Mr Holloway - The trouble is that the right honorable gentleman let his cracker off too soon.

Mr MENZIES - Here is another version. According to the honorable gentleman, the trouble with my policy of tax reduction was that I announced it too soon; but that is a very far cry from saying that my policy was election bribery, or even unbridled bribery. However, I leave that to the Government ro work out, because until the budget is opened, we shall not know what bird is going to sing. I desire to take the opportunity to point out to the Prime Minister, if it is not too late, that a. reduction of taxation lias a great deal to do with the volume of production in Australia and the incentive to produce. Indeed, I was looking recently at the speech which the right honorable gentleman delivered on the 12th July last in lieu of a budget at that time. In the course of that Financial Statement, he said -

Most of our resources arc free once again for civil production and full employment of those, steadily maintained, can 'work wonder? in output.- Then as output and real income? rise, taxation can be reduced still further.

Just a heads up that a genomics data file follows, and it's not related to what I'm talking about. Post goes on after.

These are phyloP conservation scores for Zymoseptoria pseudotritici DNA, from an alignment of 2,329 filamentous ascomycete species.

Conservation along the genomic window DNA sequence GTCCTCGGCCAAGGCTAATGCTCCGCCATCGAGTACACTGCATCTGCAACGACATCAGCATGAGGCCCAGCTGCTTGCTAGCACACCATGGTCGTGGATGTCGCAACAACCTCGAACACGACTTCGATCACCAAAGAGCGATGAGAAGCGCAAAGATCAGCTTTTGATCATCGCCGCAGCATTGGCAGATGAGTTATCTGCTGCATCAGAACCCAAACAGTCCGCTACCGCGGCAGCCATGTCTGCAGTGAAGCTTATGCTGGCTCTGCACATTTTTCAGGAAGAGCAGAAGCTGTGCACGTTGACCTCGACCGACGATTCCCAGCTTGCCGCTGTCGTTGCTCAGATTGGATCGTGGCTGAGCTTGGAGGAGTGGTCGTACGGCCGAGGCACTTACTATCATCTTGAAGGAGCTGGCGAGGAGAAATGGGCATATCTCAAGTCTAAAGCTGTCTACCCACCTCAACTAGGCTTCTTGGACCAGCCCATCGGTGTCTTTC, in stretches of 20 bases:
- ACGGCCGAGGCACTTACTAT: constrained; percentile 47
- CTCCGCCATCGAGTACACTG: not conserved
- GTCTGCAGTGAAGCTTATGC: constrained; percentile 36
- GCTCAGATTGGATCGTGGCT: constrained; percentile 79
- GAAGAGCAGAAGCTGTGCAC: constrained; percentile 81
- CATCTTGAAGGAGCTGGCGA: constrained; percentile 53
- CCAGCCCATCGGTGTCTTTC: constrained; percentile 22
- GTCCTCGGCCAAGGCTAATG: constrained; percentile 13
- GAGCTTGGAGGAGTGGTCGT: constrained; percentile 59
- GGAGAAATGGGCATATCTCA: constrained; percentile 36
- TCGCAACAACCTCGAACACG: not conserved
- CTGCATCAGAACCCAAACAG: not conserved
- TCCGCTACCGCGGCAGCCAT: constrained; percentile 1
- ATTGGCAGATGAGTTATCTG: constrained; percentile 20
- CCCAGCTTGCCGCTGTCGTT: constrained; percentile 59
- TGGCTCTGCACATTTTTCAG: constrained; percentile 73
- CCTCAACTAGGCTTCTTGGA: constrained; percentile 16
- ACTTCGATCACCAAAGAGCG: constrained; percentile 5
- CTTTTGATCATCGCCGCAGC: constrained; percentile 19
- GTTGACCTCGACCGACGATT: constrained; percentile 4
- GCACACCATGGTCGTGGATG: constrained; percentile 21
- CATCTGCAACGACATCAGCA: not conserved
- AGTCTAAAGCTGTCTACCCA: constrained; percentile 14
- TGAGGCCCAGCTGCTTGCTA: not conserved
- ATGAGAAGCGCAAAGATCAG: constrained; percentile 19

Insofar as that statement does associate production with taxation, I agree with it ; but ray real quarrel with it is that it puts the cart before the horse. The Prime Minister discloses his mind. He wants output to rise first, and taxation to be reduced second. That is all wrong, because if you want output to rise, then you must first reduce the tax burden. If you want output to rise in Australia, then problem No. 1 in point of time is the problem of removing some of the burden from the people, so that they shall be encouraged to strive for the ideal, namely, a good day's work for a good day's pay; and whether a good day's pay is a good day's pay or not depends, not upon its nominal terms but upon, first, how much of it is left after the tax gatherer has taken his share, and, secondly, what it will buy when it reaches the housewife's purse. Each of those matters, in turn, is affected by taxation, because it is the tax cut which determines the net sum of money left to the income earner, and a large volume of production in Australia will be the greatest possible guarantor that we shall not have inflation. When the Treasurer talks of inflation, I agree with him. I have yet to hear him pronounce a general view on this problem that is not entirely in line with my own beliefs. But in the long run, let. us remember that inflation comes about, because there is more money looking for goods than there are goods to be bought, and, consequently, if we want to preserve the value of money and stabilize the economy, we must concentrate every effort upon increasing the volume of production. If we are to raise the volume of production, I sincerely hope that the forthcoming budget will grant sufficient tax relief of a kind which will be calculated to encourage people to build more bouses, produce more materials and get on with those essential things that must be done if our standards cf living are to rise and if our capacity to contribute in real terms to a solution of the world's problems is to be established.